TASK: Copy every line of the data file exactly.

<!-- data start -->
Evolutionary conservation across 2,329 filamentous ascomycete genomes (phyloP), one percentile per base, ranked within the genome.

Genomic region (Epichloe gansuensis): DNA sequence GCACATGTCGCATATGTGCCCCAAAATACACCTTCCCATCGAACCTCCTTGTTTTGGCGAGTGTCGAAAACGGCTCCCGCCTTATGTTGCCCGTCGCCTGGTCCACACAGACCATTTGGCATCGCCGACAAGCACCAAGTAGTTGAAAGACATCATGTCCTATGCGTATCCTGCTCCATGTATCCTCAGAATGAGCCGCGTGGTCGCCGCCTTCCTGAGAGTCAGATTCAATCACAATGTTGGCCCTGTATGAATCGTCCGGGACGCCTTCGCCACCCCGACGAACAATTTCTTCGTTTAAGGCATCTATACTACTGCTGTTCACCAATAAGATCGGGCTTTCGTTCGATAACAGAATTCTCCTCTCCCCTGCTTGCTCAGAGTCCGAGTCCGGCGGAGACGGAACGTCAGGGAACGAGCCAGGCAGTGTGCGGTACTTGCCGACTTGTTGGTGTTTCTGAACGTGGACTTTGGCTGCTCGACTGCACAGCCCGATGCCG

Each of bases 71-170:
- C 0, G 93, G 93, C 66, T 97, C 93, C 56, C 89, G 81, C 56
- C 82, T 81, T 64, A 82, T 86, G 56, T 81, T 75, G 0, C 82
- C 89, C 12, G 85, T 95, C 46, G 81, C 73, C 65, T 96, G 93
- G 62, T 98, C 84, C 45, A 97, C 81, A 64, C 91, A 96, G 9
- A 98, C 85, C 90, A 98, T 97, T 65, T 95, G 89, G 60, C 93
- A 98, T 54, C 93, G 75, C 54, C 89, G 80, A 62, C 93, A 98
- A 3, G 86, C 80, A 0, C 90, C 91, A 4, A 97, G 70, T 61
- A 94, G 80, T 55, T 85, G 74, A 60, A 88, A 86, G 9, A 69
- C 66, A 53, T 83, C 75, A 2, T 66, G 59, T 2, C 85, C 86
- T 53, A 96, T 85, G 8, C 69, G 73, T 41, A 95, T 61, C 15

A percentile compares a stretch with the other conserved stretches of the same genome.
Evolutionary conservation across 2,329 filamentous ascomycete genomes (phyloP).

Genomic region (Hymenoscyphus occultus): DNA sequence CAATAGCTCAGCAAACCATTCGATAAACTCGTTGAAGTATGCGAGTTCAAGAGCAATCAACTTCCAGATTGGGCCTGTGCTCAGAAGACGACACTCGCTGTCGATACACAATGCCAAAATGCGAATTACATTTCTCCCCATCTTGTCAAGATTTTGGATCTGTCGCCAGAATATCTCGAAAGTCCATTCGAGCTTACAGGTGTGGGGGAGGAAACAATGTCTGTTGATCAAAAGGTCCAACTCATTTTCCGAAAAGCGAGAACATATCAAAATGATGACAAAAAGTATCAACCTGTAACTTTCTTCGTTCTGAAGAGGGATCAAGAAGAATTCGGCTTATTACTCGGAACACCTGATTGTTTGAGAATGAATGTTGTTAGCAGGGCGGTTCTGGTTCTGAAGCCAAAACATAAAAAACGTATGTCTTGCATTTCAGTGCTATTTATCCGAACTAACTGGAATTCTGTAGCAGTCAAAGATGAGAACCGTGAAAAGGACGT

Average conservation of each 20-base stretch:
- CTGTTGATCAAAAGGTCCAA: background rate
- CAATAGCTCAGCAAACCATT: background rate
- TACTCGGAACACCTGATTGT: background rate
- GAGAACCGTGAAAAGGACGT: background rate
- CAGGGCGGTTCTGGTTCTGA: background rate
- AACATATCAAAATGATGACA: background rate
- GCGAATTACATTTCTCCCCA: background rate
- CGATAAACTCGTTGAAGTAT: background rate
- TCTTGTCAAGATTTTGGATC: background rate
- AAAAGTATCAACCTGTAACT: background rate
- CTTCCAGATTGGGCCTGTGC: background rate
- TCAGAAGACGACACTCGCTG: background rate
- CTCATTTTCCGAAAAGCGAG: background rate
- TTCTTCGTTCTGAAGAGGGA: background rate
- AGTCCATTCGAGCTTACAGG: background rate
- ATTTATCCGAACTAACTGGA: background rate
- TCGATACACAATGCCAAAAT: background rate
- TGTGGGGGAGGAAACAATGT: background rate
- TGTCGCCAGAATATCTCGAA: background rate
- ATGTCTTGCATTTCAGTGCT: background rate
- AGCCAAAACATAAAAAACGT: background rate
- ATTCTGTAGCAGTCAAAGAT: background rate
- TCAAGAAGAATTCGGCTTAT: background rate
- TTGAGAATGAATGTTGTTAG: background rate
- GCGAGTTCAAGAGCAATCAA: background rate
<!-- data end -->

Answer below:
Evolutionary conservation across 2,329 filamentous ascomycete genomes (phyloP), one percentile per base, ranked within the genome.

Genomic region (Epichloe gansuensis): DNA sequence GCACATGTCGCATATGTGCCCCAAAATACACCTTCCCATCGAACCTCCTTGTTTTGGCGAGTGTCGAAAACGGCTCCCGCCTTATGTTGCCCGTCGCCTGGTCCACACAGACCATTTGGCATCGCCGACAAGCACCAAGTAGTTGAAAGACATCATGTCCTATGCGTATCCTGCTCCATGTATCCTCAGAATGAGCCGCGTGGTCGCCGCCTTCCTGAGAGTCAGATTCAATCACAATGTTGGCCCTGTATGAATCGTCCGGGACGCCTTCGCCACCCCGACGAACAATTTCTTCGTTTAAGGCATCTATACTACTGCTGTTCACCAATAAGATCGGGCTTTCGTTCGATAACAGAATTCTCCTCTCCCCTGCTTGCTCAGAGTCCGAGTCCGGCGGAGACGGAACGTCAGGGAACGAGCCAGGCAGTGTGCGGTACTTGCCGACTTGTTGGTGTTTCTGAACGTGGACTTTGGCTGCTCGACTGCACAGCCCGATGCCG

Each of bases 71-170:
- C 0, G 93, G 93, C 66, T 97, C 93, C 56, C 89, G 81, C 56
- C 82, T 81, T 64, A 82, T 86, G 56, T 81, T 75, G 0, C 82
- C 89, C 12, G 85, T 95, C 46, G 81, C 73, C 65, T 96, G 93
- G 62, T 98, C 84, C 45, A 97, C 81, A 64, C 91, A 96, G 9
- A 98, C 85, C 90, A 98, T 97, T 65, T 95, G 89, G 60, C 93
- A 98, T 54, C 93, G 75, C 54, C 89, G 80, A 62, C 93, A 98
- A 3, G 86, C 80, A 0, C 90, C 91, A 4, A 97, G 70, T 61
- A 94, G 80, T 55, T 85, G 74, A 60, A 88, A 86, G 9, A 69
- C 66, A 53, T 83, C 75, A 2, T 66, G 59, T 2, C 85, C 86
- T 53, A 96, T 85, G 8, C 69, G 73, T 41, A 95, T 61, C 15

A percentile compares a stretch with the other conserved stretches of the same genome.
Evolutionary conservation across 2,329 filamentous ascomycete genomes (phyloP).

Genomic region (Hymenoscyphus occultus): DNA sequence CAATAGCTCAGCAAACCATTCGATAAACTCGTTGAAGTATGCGAGTTCAAGAGCAATCAACTTCCAGATTGGGCCTGTGCTCAGAAGACGACACTCGCTGTCGATACACAATGCCAAAATGCGAATTACATTTCTCCCCATCTTGTCAAGATTTTGGATCTGTCGCCAGAATATCTCGAAAGTCCATTCGAGCTTACAGGTGTGGGGGAGGAAACAATGTCTGTTGATCAAAAGGTCCAACTCATTTTCCGAAAAGCGAGAACATATCAAAATGATGACAAAAAGTATCAACCTGTAACTTTCTTCGTTCTGAAGAGGGATCAAGAAGAATTCGGCTTATTACTCGGAACACCTGATTGTTTGAGAATGAATGTTGTTAGCAGGGCGGTTCTGGTTCTGAAGCCAAAACATAAAAAACGTATGTCTTGCATTTCAGTGCTATTTATCCGAACTAACTGGAATTCTGTAGCAGTCAAAGATGAGAACCGTGAAAAGGACGT

Average conservation of each 20-base stretch:
- CTGTTGATCAAAAGGTCCAA: background rate
- CAATAGCTCAGCAAACCATT: background rate
- TACTCGGAACACCTGATTGT: background rate
- GAGAACCGTGAAAAGGACGT: background rate
- CAGGGCGGTTCTGGTTCTGA: background rate
- AACATATCAAAATGATGACA: background rate
- GCGAATTACATTTCTCCCCA: background rate
- CGATAAACTCGTTGAAGTAT: background rate
- TCTTGTCAAGATTTTGGATC: background rate
- AAAAGTATCAACCTGTAACT: background rate
- CTTCCAGATTGGGCCTGTGC: background rate
- TCAGAAGACGACACTCGCTG: background rate
- CTCATTTTCCGAAAAGCGAG: background rate
- TTCTTCGTTCTGAAGAGGGA: background rate
- AGTCCATTCGAGCTTACAGG: background rate
- ATTTATCCGAACTAACTGGA: background rate
- TCGATACACAATGCCAAAAT: background rate
- TGTGGGGGAGGAAACAATGT: background rate
- TGTCGCCAGAATATCTCGAA: background rate
- ATGTCTTGCATTTCAGTGCT: background rate
- AGCCAAAACATAAAAAACGT: background rate
- ATTCTGTAGCAGTCAAAGAT: background rate
- TCAAGAAGAATTCGGCTTAT: background rate
- TTGAGAATGAATGTTGTTAG: background rate
- GCGAGTTCAAGAGCAATCAA: background rate